How to Improve Your Use of Easels When Facilitating


The National Speakers’ Association once stated that the most important change speakers could make to be more effective would be to be more facilitative. By that they meant the use of interaction, solicitation, and capture of participants’ ideas. Whether you are a speaker, teacher, coach, or traditional facilitator, it is good to develop competence using easels, large Post-It® paper, and broad chiseled markers.  Here are some tips for you or your documentor. Paper continues to offer superior benefits to digital capture because most complex issues cannot be fully rendered or understood with one screen of bulleted items. Additionally, if it is not documented, it did not happen.

“Never use computer applications for something that you do not understand and cannot first do yourself.”
—Francis Webster Jr
 

Begin with good materials and supplies. Few things will frustrate an expert facilitator more than cheap paper and poor quality easels.  Most will carry their own, preferred markers. Large, Post-It style presentation sheets provide immediate and visual feedback to participants. Working with paper makes it faster to edit and refer to work that was drafted or completed earlier. When working with easel sized paper, consider the following tips:

  • Anticipate where sheets will be mounted. Be sensitive about everyone’s sight lines. Save your prime, center real estate for scrubbing and scoring ideas during each agenda step.
  • Banners or headlines provide an excellent opportunity for iconic support and color splash. They can be created in advance and when unveiled, connote a strong sense of preparation and importance.

    Easel Sample

  • Experts suggest using a minimum of three colors per sheet. Only use black or dark blue for primary content. Use red for edits and scoring, use green for linking, or edits (shows chronological shift).  Use lighter colors for grid lines, table lines, or illustrations.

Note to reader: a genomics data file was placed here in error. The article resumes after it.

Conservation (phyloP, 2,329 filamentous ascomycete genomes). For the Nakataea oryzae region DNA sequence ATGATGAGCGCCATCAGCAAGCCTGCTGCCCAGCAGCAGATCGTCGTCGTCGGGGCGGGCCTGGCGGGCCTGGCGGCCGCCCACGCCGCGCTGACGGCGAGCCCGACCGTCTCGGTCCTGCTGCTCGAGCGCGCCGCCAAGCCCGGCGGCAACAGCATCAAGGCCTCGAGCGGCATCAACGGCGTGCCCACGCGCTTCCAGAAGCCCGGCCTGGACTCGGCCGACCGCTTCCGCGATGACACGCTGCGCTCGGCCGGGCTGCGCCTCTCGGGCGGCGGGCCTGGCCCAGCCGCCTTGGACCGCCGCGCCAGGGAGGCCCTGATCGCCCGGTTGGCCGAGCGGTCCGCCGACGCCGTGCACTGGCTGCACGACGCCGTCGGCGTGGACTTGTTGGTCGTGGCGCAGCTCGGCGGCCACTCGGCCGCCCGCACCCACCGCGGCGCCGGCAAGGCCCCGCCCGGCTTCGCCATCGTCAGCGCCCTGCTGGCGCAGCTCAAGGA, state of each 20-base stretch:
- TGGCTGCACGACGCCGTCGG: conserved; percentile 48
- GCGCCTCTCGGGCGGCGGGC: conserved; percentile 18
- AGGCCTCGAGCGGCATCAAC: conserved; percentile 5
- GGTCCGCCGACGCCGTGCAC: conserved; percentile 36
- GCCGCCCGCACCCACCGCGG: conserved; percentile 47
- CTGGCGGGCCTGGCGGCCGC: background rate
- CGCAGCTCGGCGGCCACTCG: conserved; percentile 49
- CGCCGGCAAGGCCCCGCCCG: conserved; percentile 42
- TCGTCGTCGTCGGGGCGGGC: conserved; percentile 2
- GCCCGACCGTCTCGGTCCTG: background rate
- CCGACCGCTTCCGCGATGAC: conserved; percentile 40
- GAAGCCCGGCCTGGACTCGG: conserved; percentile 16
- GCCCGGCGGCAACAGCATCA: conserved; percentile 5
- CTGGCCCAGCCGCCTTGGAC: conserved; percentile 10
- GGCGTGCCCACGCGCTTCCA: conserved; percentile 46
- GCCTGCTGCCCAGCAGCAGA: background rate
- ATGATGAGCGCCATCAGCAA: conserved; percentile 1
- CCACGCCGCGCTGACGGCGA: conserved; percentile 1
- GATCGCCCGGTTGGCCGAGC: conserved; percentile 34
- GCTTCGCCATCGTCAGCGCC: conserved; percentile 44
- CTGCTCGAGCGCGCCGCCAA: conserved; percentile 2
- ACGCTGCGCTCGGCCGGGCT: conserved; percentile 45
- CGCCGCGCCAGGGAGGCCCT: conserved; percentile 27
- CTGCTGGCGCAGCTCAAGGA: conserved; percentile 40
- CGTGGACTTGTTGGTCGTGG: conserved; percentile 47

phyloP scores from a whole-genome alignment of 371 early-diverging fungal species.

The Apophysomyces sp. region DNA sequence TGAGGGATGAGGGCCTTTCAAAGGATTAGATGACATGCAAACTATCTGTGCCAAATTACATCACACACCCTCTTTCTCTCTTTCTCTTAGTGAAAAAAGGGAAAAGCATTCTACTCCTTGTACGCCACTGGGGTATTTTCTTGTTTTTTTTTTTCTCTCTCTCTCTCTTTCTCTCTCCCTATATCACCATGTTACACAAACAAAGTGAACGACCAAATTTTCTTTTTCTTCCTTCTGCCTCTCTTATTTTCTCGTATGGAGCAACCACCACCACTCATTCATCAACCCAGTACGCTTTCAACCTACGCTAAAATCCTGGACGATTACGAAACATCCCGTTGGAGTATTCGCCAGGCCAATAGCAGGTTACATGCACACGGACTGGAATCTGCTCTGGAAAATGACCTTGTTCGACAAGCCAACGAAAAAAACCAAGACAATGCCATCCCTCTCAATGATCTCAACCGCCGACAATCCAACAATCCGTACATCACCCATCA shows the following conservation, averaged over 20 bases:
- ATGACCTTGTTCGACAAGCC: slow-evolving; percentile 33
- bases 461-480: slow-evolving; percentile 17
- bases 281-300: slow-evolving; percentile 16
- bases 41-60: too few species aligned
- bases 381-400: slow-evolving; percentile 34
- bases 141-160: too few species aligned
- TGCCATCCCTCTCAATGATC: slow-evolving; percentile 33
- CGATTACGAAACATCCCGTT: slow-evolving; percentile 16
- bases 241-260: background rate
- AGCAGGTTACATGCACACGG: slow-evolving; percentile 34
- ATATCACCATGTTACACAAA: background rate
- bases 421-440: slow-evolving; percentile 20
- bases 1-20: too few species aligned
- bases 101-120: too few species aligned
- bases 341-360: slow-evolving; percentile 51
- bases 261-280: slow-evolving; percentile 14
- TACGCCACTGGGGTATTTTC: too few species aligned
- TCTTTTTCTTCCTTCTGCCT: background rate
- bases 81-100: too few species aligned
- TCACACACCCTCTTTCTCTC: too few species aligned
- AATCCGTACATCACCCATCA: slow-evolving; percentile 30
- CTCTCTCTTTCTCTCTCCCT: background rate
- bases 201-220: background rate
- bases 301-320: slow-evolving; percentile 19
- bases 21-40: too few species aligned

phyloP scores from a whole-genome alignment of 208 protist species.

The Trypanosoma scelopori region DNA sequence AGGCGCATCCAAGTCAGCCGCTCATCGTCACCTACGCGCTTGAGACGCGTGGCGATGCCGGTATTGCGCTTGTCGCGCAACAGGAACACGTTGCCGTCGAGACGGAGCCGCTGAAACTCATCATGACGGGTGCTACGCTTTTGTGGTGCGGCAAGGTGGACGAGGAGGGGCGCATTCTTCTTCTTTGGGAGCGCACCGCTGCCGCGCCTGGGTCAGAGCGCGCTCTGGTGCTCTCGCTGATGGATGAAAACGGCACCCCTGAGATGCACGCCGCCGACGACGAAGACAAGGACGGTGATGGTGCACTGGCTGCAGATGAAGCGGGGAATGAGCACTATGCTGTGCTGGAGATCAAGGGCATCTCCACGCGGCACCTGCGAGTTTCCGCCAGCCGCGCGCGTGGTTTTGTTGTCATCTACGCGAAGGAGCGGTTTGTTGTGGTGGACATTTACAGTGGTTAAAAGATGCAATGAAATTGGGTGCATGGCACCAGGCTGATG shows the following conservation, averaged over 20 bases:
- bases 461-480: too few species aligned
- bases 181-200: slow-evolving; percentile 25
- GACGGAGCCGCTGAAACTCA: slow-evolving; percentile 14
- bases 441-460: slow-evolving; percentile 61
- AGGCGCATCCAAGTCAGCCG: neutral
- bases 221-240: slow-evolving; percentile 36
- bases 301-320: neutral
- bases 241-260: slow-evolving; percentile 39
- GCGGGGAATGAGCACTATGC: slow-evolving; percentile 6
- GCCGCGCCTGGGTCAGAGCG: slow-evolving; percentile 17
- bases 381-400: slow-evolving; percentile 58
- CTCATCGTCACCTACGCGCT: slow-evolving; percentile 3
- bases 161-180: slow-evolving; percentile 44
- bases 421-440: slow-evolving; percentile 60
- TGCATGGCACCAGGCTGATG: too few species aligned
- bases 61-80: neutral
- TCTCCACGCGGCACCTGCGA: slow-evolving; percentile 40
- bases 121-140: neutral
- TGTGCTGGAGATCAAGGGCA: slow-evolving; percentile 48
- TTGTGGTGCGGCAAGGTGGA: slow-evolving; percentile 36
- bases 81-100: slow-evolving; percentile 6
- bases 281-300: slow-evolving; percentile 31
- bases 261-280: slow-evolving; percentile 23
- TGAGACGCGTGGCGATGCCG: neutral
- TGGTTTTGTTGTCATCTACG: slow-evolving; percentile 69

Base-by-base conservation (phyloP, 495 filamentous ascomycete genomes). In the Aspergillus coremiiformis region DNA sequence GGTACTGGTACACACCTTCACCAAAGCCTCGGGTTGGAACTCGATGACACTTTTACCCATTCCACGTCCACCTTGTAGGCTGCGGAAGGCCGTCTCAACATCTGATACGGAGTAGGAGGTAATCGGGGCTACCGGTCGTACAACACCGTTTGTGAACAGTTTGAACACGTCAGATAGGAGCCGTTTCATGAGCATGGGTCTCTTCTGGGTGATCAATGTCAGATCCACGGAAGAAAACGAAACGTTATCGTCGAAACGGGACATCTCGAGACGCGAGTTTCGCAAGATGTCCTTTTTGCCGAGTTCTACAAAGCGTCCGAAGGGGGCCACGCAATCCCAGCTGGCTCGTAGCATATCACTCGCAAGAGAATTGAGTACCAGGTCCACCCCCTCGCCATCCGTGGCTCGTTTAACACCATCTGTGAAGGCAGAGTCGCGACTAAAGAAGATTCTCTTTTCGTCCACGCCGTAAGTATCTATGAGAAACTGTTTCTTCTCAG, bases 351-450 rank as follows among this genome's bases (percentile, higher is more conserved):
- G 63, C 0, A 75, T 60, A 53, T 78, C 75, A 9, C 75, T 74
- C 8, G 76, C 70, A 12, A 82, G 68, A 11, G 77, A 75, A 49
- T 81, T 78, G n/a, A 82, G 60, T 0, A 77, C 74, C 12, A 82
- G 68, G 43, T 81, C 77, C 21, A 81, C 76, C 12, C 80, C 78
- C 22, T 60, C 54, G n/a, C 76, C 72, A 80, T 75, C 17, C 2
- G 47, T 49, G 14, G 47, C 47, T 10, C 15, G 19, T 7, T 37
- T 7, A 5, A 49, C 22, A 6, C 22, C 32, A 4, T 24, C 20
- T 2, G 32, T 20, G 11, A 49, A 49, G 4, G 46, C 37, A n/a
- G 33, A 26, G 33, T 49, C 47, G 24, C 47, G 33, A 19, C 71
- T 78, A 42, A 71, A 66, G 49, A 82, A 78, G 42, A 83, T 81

• Pre-drawn illustrations (in pencil or light marker) enable you to draw over thin lines with broad markers in the session as needed.
  • Rip, do not flip, completed pages. Participants need to see their prior work and a bunch of flipped sticky pages get caught up in a clump that is difficult to disentangle.
  • Save valuable real estate along the left hand column, defaulting to hyphens of indented items that may be further defined or scored during the analysis step with a prioritization tool.
  • Use flip chart graph paper with blueline squares to keep the size of writing consistent. Try out the size of the letters before the session to see if the person farthest away can read them. Capital letter should be two to three inches tall and lower case letters should be one to two inches in height.
  • Visual displays that are illustrative, iconic, and colorful are proven to stimulate participants and increase the quality of their contributions and feedback.
  • Wedge tips markers are best for writing and pointed tip markers are good for highlights. Use the broad side or flat edge of the wedge tip so that your writing is visible from six to eight meters.
  • You may speed up the capture process during the ideation step of Brainstorming by using two scribes (ie, documentors). Work this out in advance, and if relying on a participant for help, give him or her some time at the end to add his or her own ideas.

For additional and specific product recommendations, see your FAST Session Leader reference manual or refer to the Alumni Only resource section of our web site. Specifically, the document entitled Facilitator‘s Tool Kit lists many of the items that can be used to support more effective facilitation through the use of easels.

“The problem with digitizing brainstorming is that we don’t need to save what we brainstorm . . . The critical thing is the conclusion . . . The slick brainstorming capture tools . . . Will probably not be as successful as hoped. There are significant differences among collecting and processing and organizing, and different tools are usually required for them.” [pg 271] — David Allen, Getting Things Done
 

Facilitation Skills